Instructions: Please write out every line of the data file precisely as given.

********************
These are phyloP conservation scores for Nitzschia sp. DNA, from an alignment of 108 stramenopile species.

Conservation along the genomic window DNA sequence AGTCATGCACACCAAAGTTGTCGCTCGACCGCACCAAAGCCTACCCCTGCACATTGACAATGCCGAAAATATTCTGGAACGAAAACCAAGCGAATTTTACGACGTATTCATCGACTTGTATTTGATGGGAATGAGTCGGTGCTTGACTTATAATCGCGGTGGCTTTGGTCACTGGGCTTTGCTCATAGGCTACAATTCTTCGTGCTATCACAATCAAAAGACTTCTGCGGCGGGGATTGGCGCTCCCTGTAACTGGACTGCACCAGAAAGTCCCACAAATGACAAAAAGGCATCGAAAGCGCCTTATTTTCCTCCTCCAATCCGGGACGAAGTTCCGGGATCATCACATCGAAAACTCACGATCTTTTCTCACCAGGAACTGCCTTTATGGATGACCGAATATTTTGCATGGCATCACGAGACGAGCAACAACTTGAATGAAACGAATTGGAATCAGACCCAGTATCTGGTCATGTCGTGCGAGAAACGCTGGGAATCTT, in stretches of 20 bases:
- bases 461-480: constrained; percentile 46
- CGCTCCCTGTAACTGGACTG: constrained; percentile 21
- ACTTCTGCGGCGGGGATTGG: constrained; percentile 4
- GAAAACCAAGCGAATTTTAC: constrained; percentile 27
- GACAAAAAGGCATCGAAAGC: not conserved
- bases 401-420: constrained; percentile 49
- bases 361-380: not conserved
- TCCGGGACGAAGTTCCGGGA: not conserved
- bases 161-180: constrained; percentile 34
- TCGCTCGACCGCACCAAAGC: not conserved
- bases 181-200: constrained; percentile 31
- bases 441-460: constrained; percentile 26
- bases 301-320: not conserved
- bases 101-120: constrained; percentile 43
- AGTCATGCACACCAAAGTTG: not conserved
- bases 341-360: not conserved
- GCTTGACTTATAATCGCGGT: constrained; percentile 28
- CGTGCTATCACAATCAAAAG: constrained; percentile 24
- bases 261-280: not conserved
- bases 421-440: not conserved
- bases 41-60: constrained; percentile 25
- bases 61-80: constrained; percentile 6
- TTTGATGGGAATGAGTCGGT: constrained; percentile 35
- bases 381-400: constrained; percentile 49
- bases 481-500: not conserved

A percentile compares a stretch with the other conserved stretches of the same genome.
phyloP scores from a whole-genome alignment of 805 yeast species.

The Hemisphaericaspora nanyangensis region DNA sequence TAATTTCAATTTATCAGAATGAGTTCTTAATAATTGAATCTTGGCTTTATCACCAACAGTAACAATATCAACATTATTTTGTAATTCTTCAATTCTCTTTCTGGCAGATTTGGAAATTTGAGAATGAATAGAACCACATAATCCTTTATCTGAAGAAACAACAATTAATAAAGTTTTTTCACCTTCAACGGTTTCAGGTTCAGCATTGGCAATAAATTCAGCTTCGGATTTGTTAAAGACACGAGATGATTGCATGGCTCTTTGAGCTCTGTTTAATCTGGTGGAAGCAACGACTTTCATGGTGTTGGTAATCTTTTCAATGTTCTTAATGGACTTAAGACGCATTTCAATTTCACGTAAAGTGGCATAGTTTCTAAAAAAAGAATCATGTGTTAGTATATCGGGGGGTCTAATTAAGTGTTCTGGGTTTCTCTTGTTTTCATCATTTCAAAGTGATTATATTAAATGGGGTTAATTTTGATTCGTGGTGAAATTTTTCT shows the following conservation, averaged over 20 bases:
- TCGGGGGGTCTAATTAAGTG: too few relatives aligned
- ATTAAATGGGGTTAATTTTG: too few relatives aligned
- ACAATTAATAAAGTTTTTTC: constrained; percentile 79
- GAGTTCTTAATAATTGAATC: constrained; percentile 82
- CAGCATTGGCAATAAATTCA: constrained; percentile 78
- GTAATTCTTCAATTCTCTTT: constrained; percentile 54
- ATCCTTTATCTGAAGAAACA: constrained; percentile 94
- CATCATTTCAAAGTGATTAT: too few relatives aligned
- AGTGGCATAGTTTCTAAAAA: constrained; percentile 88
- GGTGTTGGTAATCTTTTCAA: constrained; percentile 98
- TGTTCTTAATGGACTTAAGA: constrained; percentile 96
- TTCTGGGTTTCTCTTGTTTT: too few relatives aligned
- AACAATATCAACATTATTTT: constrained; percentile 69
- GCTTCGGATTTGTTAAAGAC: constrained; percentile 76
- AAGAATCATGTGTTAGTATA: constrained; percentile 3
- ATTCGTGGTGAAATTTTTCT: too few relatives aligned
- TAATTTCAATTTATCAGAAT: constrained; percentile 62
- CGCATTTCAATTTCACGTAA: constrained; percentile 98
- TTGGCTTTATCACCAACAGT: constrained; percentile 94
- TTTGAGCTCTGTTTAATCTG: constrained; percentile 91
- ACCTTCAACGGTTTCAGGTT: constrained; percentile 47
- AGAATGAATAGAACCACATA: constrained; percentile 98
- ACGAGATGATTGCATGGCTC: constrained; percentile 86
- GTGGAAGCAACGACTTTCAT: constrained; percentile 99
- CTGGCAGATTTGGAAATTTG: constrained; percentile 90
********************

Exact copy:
These are phyloP conservation scores for Nitzschia sp. DNA, from an alignment of 108 stramenopile species.

Conservation along the genomic window DNA sequence AGTCATGCACACCAAAGTTGTCGCTCGACCGCACCAAAGCCTACCCCTGCACATTGACAATGCCGAAAATATTCTGGAACGAAAACCAAGCGAATTTTACGACGTATTCATCGACTTGTATTTGATGGGAATGAGTCGGTGCTTGACTTATAATCGCGGTGGCTTTGGTCACTGGGCTTTGCTCATAGGCTACAATTCTTCGTGCTATCACAATCAAAAGACTTCTGCGGCGGGGATTGGCGCTCCCTGTAACTGGACTGCACCAGAAAGTCCCACAAATGACAAAAAGGCATCGAAAGCGCCTTATTTTCCTCCTCCAATCCGGGACGAAGTTCCGGGATCATCACATCGAAAACTCACGATCTTTTCTCACCAGGAACTGCCTTTATGGATGACCGAATATTTTGCATGGCATCACGAGACGAGCAACAACTTGAATGAAACGAATTGGAATCAGACCCAGTATCTGGTCATGTCGTGCGAGAAACGCTGGGAATCTT, in stretches of 20 bases:
- bases 461-480: constrained; percentile 46
- CGCTCCCTGTAACTGGACTG: constrained; percentile 21
- ACTTCTGCGGCGGGGATTGG: constrained; percentile 4
- GAAAACCAAGCGAATTTTAC: constrained; percentile 27
- GACAAAAAGGCATCGAAAGC: not conserved
- bases 401-420: constrained; percentile 49
- bases 361-380: not conserved
- TCCGGGACGAAGTTCCGGGA: not conserved
- bases 161-180: constrained; percentile 34
- TCGCTCGACCGCACCAAAGC: not conserved
- bases 181-200: constrained; percentile 31
- bases 441-460: constrained; percentile 26
- bases 301-320: not conserved
- bases 101-120: constrained; percentile 43
- AGTCATGCACACCAAAGTTG: not conserved
- bases 341-360: not conserved
- GCTTGACTTATAATCGCGGT: constrained; percentile 28
- CGTGCTATCACAATCAAAAG: constrained; percentile 24
- bases 261-280: not conserved
- bases 421-440: not conserved
- bases 41-60: constrained; percentile 25
- bases 61-80: constrained; percentile 6
- TTTGATGGGAATGAGTCGGT: constrained; percentile 35
- bases 381-400: constrained; percentile 49
- bases 481-500: not conserved

A percentile compares a stretch with the other conserved stretches of the same genome.
phyloP scores from a whole-genome alignment of 805 yeast species.

The Hemisphaericaspora nanyangensis region DNA sequence TAATTTCAATTTATCAGAATGAGTTCTTAATAATTGAATCTTGGCTTTATCACCAACAGTAACAATATCAACATTATTTTGTAATTCTTCAATTCTCTTTCTGGCAGATTTGGAAATTTGAGAATGAATAGAACCACATAATCCTTTATCTGAAGAAACAACAATTAATAAAGTTTTTTCACCTTCAACGGTTTCAGGTTCAGCATTGGCAATAAATTCAGCTTCGGATTTGTTAAAGACACGAGATGATTGCATGGCTCTTTGAGCTCTGTTTAATCTGGTGGAAGCAACGACTTTCATGGTGTTGGTAATCTTTTCAATGTTCTTAATGGACTTAAGACGCATTTCAATTTCACGTAAAGTGGCATAGTTTCTAAAAAAAGAATCATGTGTTAGTATATCGGGGGGTCTAATTAAGTGTTCTGGGTTTCTCTTGTTTTCATCATTTCAAAGTGATTATATTAAATGGGGTTAATTTTGATTCGTGGTGAAATTTTTCT shows the following conservation, averaged over 20 bases:
- TCGGGGGGTCTAATTAAGTG: too few relatives aligned
- ATTAAATGGGGTTAATTTTG: too few relatives aligned
- ACAATTAATAAAGTTTTTTC: constrained; percentile 79
- GAGTTCTTAATAATTGAATC: constrained; percentile 82
- CAGCATTGGCAATAAATTCA: constrained; percentile 78
- GTAATTCTTCAATTCTCTTT: constrained; percentile 54
- ATCCTTTATCTGAAGAAACA: constrained; percentile 94
- CATCATTTCAAAGTGATTAT: too few relatives aligned
- AGTGGCATAGTTTCTAAAAA: constrained; percentile 88
- GGTGTTGGTAATCTTTTCAA: constrained; percentile 98
- TGTTCTTAATGGACTTAAGA: constrained; percentile 96
- TTCTGGGTTTCTCTTGTTTT: too few relatives aligned
- AACAATATCAACATTATTTT: constrained; percentile 69
- GCTTCGGATTTGTTAAAGAC: constrained; percentile 76
- AAGAATCATGTGTTAGTATA: constrained; percentile 3
- ATTCGTGGTGAAATTTTTCT: too few relatives aligned
- TAATTTCAATTTATCAGAAT: constrained; percentile 62
- CGCATTTCAATTTCACGTAA: constrained; percentile 98
- TTGGCTTTATCACCAACAGT: constrained; percentile 94
- TTTGAGCTCTGTTTAATCTG: constrained; percentile 91
- ACCTTCAACGGTTTCAGGTT: constrained; percentile 47
- AGAATGAATAGAACCACATA: constrained; percentile 98
- ACGAGATGATTGCATGGCTC: constrained; percentile 86
- GTGGAAGCAACGACTTTCAT: constrained; percentile 99
- CTGGCAGATTTGGAAATTTG: constrained; percentile 90